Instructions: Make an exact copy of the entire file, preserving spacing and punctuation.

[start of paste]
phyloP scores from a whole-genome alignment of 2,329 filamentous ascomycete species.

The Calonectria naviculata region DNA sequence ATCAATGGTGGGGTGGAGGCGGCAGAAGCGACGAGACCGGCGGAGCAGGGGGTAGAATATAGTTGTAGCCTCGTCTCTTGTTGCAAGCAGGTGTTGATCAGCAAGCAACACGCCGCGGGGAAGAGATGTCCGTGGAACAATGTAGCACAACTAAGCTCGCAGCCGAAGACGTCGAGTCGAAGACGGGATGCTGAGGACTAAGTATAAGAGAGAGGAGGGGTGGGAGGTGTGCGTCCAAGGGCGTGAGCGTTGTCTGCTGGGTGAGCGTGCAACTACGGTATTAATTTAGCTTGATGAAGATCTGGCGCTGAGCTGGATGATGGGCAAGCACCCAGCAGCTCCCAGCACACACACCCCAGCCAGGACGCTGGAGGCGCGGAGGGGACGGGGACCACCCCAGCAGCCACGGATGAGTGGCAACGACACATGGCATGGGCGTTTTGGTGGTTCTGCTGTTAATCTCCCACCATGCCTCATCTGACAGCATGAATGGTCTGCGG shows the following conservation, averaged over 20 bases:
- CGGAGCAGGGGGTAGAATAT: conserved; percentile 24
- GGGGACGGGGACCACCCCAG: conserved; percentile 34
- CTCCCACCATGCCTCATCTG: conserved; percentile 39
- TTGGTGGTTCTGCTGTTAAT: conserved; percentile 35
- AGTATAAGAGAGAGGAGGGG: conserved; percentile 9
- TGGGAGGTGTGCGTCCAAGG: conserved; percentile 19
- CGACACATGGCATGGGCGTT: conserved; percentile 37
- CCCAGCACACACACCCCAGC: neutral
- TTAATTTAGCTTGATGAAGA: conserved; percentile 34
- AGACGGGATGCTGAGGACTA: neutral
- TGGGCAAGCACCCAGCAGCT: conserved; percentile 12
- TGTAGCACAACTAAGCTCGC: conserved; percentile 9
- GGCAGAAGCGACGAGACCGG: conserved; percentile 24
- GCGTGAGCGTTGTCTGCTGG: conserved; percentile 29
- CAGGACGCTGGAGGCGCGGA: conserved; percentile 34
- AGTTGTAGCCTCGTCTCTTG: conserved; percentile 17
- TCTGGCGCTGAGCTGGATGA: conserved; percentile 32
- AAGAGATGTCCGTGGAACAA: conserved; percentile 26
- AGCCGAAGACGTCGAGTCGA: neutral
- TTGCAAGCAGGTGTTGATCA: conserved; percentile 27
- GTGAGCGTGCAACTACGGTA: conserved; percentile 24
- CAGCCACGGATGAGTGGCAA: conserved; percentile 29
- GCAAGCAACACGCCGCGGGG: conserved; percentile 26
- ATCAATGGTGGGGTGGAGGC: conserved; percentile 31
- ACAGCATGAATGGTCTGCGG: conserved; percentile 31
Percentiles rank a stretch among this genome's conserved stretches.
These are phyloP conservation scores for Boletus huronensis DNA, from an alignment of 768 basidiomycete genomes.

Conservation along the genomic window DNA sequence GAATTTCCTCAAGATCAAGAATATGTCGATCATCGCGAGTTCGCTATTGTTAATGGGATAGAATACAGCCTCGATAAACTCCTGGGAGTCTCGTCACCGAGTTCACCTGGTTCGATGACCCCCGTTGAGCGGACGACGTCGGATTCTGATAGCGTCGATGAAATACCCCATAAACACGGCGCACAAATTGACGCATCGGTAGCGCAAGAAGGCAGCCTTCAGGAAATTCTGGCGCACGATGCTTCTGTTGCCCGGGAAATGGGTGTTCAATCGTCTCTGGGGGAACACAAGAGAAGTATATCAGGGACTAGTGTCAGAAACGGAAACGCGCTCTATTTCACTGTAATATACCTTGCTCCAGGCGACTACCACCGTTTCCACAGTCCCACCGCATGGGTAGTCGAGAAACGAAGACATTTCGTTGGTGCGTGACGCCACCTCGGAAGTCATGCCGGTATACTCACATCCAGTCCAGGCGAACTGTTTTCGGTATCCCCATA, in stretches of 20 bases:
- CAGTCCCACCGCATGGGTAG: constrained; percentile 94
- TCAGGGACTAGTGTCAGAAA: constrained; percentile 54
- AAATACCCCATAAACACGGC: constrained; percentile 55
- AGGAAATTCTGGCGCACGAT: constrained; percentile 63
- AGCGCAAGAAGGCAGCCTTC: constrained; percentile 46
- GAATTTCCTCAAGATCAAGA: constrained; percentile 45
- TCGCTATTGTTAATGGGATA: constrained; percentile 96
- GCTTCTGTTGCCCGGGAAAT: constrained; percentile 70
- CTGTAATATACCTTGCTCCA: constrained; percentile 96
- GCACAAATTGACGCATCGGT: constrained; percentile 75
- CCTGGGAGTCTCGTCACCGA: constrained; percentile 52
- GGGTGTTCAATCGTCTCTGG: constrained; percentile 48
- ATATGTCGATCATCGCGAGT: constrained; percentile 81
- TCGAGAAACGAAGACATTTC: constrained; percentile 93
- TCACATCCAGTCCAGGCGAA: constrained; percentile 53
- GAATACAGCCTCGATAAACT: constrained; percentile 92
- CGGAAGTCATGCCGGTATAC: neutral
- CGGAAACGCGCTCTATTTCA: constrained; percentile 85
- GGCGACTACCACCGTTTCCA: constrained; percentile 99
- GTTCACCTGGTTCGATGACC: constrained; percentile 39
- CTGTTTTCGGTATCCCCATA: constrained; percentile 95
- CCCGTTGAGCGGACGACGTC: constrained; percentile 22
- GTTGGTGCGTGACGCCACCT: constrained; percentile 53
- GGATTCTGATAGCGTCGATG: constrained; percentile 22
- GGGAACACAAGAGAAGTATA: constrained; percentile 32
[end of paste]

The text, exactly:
phyloP scores from a whole-genome alignment of 2,329 filamentous ascomycete species.

The Calonectria naviculata region DNA sequence ATCAATGGTGGGGTGGAGGCGGCAGAAGCGACGAGACCGGCGGAGCAGGGGGTAGAATATAGTTGTAGCCTCGTCTCTTGTTGCAAGCAGGTGTTGATCAGCAAGCAACACGCCGCGGGGAAGAGATGTCCGTGGAACAATGTAGCACAACTAAGCTCGCAGCCGAAGACGTCGAGTCGAAGACGGGATGCTGAGGACTAAGTATAAGAGAGAGGAGGGGTGGGAGGTGTGCGTCCAAGGGCGTGAGCGTTGTCTGCTGGGTGAGCGTGCAACTACGGTATTAATTTAGCTTGATGAAGATCTGGCGCTGAGCTGGATGATGGGCAAGCACCCAGCAGCTCCCAGCACACACACCCCAGCCAGGACGCTGGAGGCGCGGAGGGGACGGGGACCACCCCAGCAGCCACGGATGAGTGGCAACGACACATGGCATGGGCGTTTTGGTGGTTCTGCTGTTAATCTCCCACCATGCCTCATCTGACAGCATGAATGGTCTGCGG shows the following conservation, averaged over 20 bases:
- CGGAGCAGGGGGTAGAATAT: conserved; percentile 24
- GGGGACGGGGACCACCCCAG: conserved; percentile 34
- CTCCCACCATGCCTCATCTG: conserved; percentile 39
- TTGGTGGTTCTGCTGTTAAT: conserved; percentile 35
- AGTATAAGAGAGAGGAGGGG: conserved; percentile 9
- TGGGAGGTGTGCGTCCAAGG: conserved; percentile 19
- CGACACATGGCATGGGCGTT: conserved; percentile 37
- CCCAGCACACACACCCCAGC: neutral
- TTAATTTAGCTTGATGAAGA: conserved; percentile 34
- AGACGGGATGCTGAGGACTA: neutral
- TGGGCAAGCACCCAGCAGCT: conserved; percentile 12
- TGTAGCACAACTAAGCTCGC: conserved; percentile 9
- GGCAGAAGCGACGAGACCGG: conserved; percentile 24
- GCGTGAGCGTTGTCTGCTGG: conserved; percentile 29
- CAGGACGCTGGAGGCGCGGA: conserved; percentile 34
- AGTTGTAGCCTCGTCTCTTG: conserved; percentile 17
- TCTGGCGCTGAGCTGGATGA: conserved; percentile 32
- AAGAGATGTCCGTGGAACAA: conserved; percentile 26
- AGCCGAAGACGTCGAGTCGA: neutral
- TTGCAAGCAGGTGTTGATCA: conserved; percentile 27
- GTGAGCGTGCAACTACGGTA: conserved; percentile 24
- CAGCCACGGATGAGTGGCAA: conserved; percentile 29
- GCAAGCAACACGCCGCGGGG: conserved; percentile 26
- ATCAATGGTGGGGTGGAGGC: conserved; percentile 31
- ACAGCATGAATGGTCTGCGG: conserved; percentile 31
Percentiles rank a stretch among this genome's conserved stretches.
These are phyloP conservation scores for Boletus huronensis DNA, from an alignment of 768 basidiomycete genomes.

Conservation along the genomic window DNA sequence GAATTTCCTCAAGATCAAGAATATGTCGATCATCGCGAGTTCGCTATTGTTAATGGGATAGAATACAGCCTCGATAAACTCCTGGGAGTCTCGTCACCGAGTTCACCTGGTTCGATGACCCCCGTTGAGCGGACGACGTCGGATTCTGATAGCGTCGATGAAATACCCCATAAACACGGCGCACAAATTGACGCATCGGTAGCGCAAGAAGGCAGCCTTCAGGAAATTCTGGCGCACGATGCTTCTGTTGCCCGGGAAATGGGTGTTCAATCGTCTCTGGGGGAACACAAGAGAAGTATATCAGGGACTAGTGTCAGAAACGGAAACGCGCTCTATTTCACTGTAATATACCTTGCTCCAGGCGACTACCACCGTTTCCACAGTCCCACCGCATGGGTAGTCGAGAAACGAAGACATTTCGTTGGTGCGTGACGCCACCTCGGAAGTCATGCCGGTATACTCACATCCAGTCCAGGCGAACTGTTTTCGGTATCCCCATA, in stretches of 20 bases:
- CAGTCCCACCGCATGGGTAG: constrained; percentile 94
- TCAGGGACTAGTGTCAGAAA: constrained; percentile 54
- AAATACCCCATAAACACGGC: constrained; percentile 55
- AGGAAATTCTGGCGCACGAT: constrained; percentile 63
- AGCGCAAGAAGGCAGCCTTC: constrained; percentile 46
- GAATTTCCTCAAGATCAAGA: constrained; percentile 45
- TCGCTATTGTTAATGGGATA: constrained; percentile 96
- GCTTCTGTTGCCCGGGAAAT: constrained; percentile 70
- CTGTAATATACCTTGCTCCA: constrained; percentile 96
- GCACAAATTGACGCATCGGT: constrained; percentile 75
- CCTGGGAGTCTCGTCACCGA: constrained; percentile 52
- GGGTGTTCAATCGTCTCTGG: constrained; percentile 48
- ATATGTCGATCATCGCGAGT: constrained; percentile 81
- TCGAGAAACGAAGACATTTC: constrained; percentile 93
- TCACATCCAGTCCAGGCGAA: constrained; percentile 53
- GAATACAGCCTCGATAAACT: constrained; percentile 92
- CGGAAGTCATGCCGGTATAC: neutral
- CGGAAACGCGCTCTATTTCA: constrained; percentile 85
- GGCGACTACCACCGTTTCCA: constrained; percentile 99
- GTTCACCTGGTTCGATGACC: constrained; percentile 39
- CTGTTTTCGGTATCCCCATA: constrained; percentile 95
- CCCGTTGAGCGGACGACGTC: constrained; percentile 22
- GTTGGTGCGTGACGCCACCT: constrained; percentile 53
- GGATTCTGATAGCGTCGATG: constrained; percentile 22
- GGGAACACAAGAGAAGTATA: constrained; percentile 32